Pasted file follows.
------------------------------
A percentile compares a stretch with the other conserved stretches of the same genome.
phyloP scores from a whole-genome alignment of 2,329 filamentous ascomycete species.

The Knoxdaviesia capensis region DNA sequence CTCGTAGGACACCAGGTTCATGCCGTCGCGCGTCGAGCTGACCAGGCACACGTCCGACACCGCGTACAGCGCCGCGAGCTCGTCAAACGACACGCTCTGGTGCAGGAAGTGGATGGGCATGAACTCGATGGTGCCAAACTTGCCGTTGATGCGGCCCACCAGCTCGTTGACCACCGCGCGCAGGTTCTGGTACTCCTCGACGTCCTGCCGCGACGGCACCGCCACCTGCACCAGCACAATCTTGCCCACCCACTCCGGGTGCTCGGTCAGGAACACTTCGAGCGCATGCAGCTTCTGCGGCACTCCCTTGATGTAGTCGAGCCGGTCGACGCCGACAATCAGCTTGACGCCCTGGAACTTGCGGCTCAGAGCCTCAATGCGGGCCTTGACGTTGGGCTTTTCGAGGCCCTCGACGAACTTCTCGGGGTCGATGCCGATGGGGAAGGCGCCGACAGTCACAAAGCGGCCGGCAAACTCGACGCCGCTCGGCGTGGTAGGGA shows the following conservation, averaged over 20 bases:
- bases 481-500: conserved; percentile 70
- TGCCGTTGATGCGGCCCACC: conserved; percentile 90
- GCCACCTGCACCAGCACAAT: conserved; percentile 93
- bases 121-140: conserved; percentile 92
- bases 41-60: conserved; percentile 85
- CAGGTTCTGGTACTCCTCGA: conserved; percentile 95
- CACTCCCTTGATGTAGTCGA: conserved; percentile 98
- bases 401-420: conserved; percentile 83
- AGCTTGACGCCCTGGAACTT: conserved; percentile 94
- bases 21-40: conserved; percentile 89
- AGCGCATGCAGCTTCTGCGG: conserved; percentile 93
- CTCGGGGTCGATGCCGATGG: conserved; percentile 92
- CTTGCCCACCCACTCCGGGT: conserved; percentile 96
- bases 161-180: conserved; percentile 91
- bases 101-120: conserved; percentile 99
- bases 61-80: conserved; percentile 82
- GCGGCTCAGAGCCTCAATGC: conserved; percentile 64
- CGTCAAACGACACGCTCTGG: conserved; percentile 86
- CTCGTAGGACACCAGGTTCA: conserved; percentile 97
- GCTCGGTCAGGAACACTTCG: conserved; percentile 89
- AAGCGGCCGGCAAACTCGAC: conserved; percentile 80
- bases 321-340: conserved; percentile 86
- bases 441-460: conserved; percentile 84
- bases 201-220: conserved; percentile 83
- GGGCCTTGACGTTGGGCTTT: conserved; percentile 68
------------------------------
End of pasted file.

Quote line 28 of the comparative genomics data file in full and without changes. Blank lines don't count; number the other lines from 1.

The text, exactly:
- GGGCCTTGACGTTGGGCTTT: conserved; percentile 68